Bio

Jared McBride received his BA in history summa cum laude at Northeastern University in 2004 and completed his Ph.D. in history at UCLA in fall 2014. His work specializes in the regions of Russia, Ukraine, and Eastern Europe in the 20th century and research interests include borderlands studies, nationalist movements, mass violence and genocide, the Holocaust, inter-ethnic conflict, and war crimes prosecution. He has done research in over a dozen archives in six countries. In spring 2015, he was a visiting assistant professor in the history department at Columbia University. During the following year, he will be a visiting fellow at the Wilson Center’s Kennan Institute and the United States Holocaust Memorial Museum. He is currently completing a book manuscript, “Killing Neighbors: The Undoing of Multi-Ethnic Western Ukraine in World War II,” which is a micro-historical study of the multi-ethnic region of Volhynia during the Nazi occupation.

Project Summary

In his book project, "Killing Neighbors: The Undoing of Multi-Ethnic Western Ukraine, 1941-1944," McBride examines the region of Volhynia in western Ukraine during the Nazi occupation. Volhynia was one of most violent regions in all of Eastern Europe, as it was home to the genocide of the Jewry, Soviet partisan warfare, a Ukrainian nationalist uprising, brutal Nazi occupation policies, and widespread inter-ethnic violence. Based on extensive archival research, in particular, recently opened KGB archives in Ukraine, McBride brings a micro-level lens to these violent episodes through a series of case studies of local perpetrators. He traces the biographies of many Volhynians and explains how and why they became involved in violence during the war. His work has the potential to inform studies of ethnic and political violence in borderland regions beyond Ukraine, as well as contribute to discussions in genocide studies and social scientific approaches to the study of violence.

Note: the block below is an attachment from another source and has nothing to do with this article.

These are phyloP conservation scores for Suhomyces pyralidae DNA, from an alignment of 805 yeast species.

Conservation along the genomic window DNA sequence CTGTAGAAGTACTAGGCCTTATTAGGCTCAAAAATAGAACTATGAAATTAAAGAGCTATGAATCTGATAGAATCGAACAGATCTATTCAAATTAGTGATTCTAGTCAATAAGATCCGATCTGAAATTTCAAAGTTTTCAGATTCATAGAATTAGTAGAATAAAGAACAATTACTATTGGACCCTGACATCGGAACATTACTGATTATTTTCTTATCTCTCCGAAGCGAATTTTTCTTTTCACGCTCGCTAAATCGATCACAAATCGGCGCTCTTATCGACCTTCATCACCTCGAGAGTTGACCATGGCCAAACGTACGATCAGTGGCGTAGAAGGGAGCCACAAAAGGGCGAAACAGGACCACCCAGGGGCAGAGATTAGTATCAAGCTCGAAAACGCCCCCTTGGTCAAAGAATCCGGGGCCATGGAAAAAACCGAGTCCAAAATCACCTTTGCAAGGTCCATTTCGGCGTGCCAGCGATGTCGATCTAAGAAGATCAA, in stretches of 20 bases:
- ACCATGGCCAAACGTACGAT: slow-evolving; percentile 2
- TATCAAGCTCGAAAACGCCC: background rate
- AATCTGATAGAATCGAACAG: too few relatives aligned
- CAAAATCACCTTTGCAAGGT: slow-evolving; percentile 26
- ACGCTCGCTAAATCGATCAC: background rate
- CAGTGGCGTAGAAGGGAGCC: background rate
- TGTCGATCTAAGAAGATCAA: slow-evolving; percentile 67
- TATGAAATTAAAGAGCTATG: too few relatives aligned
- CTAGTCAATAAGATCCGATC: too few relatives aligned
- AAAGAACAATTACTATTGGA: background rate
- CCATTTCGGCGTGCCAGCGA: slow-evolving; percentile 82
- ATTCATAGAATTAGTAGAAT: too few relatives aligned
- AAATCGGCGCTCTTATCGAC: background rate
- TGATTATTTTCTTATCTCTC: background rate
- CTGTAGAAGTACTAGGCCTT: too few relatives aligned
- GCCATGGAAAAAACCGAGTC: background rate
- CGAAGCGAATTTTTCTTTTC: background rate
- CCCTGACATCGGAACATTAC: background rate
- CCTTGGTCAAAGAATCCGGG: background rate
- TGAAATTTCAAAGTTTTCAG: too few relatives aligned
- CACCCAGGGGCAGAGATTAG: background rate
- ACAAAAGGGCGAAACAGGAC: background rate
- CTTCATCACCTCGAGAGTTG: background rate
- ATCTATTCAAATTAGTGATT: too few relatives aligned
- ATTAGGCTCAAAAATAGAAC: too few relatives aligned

Major Publications

“Remembering and Forgetting the Malyn Massacre: Memory, Ethnicity and the Second World War in Eastern Europe,” Carl Beck Papers (forthcoming 2015).

“To Be Stored Forever” [Book review of Taras Bul'ba-Borovets': Dokumenty. Statti. Lysty, ed. Volodymyr Serhiichuk (Kyiv, 2011)], Ab Imperio 1 (2012): 434-445.